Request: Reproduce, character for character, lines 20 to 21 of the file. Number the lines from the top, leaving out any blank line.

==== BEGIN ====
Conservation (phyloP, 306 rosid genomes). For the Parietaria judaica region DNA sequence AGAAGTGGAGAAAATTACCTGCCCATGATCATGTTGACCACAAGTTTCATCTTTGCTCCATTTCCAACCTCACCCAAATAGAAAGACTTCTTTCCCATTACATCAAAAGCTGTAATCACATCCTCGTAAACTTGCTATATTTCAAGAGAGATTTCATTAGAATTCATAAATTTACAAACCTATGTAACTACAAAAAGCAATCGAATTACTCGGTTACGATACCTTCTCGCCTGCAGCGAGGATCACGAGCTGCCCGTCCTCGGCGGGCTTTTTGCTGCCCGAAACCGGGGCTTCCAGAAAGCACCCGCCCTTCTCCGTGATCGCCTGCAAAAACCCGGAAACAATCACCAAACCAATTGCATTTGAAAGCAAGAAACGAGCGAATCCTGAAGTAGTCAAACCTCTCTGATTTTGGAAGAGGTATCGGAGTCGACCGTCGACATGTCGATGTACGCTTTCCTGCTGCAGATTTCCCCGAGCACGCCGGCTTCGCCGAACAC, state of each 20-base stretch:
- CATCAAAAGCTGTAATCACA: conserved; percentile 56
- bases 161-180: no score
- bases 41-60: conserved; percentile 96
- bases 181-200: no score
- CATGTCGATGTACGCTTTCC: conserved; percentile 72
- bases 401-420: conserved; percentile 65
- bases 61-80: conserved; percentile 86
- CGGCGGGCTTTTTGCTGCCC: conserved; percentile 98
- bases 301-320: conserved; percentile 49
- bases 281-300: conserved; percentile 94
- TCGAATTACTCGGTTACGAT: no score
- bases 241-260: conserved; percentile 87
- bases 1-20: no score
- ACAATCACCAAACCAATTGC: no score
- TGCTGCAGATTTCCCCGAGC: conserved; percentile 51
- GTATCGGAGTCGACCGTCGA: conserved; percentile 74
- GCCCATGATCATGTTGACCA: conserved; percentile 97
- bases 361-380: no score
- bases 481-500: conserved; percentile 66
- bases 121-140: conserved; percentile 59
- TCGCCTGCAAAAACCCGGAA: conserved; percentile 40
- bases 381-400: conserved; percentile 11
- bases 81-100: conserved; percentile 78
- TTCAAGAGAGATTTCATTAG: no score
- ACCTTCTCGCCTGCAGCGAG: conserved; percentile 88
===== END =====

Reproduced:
- bases 481-500: conserved; percentile 66
- bases 121-140: conserved; percentile 59